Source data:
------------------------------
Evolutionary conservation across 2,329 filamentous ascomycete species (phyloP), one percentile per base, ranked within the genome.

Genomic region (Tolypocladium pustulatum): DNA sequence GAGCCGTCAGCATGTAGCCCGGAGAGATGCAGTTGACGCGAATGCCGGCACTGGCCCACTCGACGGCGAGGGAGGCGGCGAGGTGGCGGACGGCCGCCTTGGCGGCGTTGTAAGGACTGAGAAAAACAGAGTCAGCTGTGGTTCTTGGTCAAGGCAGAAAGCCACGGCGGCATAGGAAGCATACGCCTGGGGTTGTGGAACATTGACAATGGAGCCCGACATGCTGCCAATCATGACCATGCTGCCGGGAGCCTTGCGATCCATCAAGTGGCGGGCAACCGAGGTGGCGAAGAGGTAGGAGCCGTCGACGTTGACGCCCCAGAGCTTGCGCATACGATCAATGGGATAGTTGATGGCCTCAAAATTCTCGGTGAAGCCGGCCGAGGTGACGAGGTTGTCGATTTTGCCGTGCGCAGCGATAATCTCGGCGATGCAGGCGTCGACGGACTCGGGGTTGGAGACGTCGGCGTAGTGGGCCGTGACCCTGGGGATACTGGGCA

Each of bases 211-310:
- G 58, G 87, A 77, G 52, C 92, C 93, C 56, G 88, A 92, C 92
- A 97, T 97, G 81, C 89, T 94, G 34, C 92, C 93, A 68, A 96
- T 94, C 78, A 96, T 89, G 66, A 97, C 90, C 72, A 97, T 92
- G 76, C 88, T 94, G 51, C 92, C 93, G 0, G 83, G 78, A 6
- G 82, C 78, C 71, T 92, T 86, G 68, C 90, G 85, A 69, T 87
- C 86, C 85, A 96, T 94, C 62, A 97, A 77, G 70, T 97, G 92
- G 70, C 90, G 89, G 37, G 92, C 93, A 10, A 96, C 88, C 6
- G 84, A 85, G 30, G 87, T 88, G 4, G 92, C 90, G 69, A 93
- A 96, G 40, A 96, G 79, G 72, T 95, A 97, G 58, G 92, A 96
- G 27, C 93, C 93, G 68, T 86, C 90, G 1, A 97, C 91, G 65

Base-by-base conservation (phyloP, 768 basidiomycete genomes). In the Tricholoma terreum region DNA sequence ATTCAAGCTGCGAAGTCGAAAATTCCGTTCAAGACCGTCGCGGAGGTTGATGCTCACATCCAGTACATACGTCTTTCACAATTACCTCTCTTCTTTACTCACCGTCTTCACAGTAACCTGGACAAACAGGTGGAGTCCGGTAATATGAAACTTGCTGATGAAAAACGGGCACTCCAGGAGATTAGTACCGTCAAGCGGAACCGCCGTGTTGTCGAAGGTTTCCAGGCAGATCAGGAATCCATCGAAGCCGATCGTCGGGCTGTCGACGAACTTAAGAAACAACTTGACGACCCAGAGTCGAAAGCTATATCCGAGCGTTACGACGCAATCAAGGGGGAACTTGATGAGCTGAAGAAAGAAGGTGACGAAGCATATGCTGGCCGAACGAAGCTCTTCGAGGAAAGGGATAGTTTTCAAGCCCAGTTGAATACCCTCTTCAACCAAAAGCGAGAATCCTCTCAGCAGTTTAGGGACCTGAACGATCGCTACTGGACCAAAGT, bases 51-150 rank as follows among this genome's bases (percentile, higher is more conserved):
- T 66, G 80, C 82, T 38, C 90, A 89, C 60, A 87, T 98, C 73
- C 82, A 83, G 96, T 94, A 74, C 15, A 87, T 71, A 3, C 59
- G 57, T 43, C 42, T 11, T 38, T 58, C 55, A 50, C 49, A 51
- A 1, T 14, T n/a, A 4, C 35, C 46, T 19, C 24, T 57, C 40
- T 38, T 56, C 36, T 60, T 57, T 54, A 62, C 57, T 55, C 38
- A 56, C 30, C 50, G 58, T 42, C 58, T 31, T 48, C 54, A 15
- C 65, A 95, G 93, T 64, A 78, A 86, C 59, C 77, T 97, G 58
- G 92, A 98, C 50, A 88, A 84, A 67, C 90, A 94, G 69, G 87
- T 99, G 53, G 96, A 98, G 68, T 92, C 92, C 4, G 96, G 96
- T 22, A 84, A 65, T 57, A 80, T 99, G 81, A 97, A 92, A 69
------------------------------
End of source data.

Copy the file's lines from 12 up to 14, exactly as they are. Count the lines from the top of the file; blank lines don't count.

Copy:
- A 96, G 40, A 96, G 79, G 72, T 95, A 97, G 58, G 92, A 96
- G 27, C 93, C 93, G 68, T 86, C 90, G 1, A 97, C 91, G 65

Base-by-base conservation (phyloP, 768 basidiomycete genomes). In the Tricholoma terreum region DNA sequence ATTCAAGCTGCGAAGTCGAAAATTCCGTTCAAGACCGTCGCGGAGGTTGATGCTCACATCCAGTACATACGTCTTTCACAATTACCTCTCTTCTTTACTCACCGTCTTCACAGTAACCTGGACAAACAGGTGGAGTCCGGTAATATGAAACTTGCTGATGAAAAACGGGCACTCCAGGAGATTAGTACCGTCAAGCGGAACCGCCGTGTTGTCGAAGGTTTCCAGGCAGATCAGGAATCCATCGAAGCCGATCGTCGGGCTGTCGACGAACTTAAGAAACAACTTGACGACCCAGAGTCGAAAGCTATATCCGAGCGTTACGACGCAATCAAGGGGGAACTTGATGAGCTGAAGAAAGAAGGTGACGAAGCATATGCTGGCCGAACGAAGCTCTTCGAGGAAAGGGATAGTTTTCAAGCCCAGTTGAATACCCTCTTCAACCAAAAGCGAGAATCCTCTCAGCAGTTTAGGGACCTGAACGATCGCTACTGGACCAAAGT, bases 51-150 rank as follows among this genome's bases (percentile, higher is more conserved):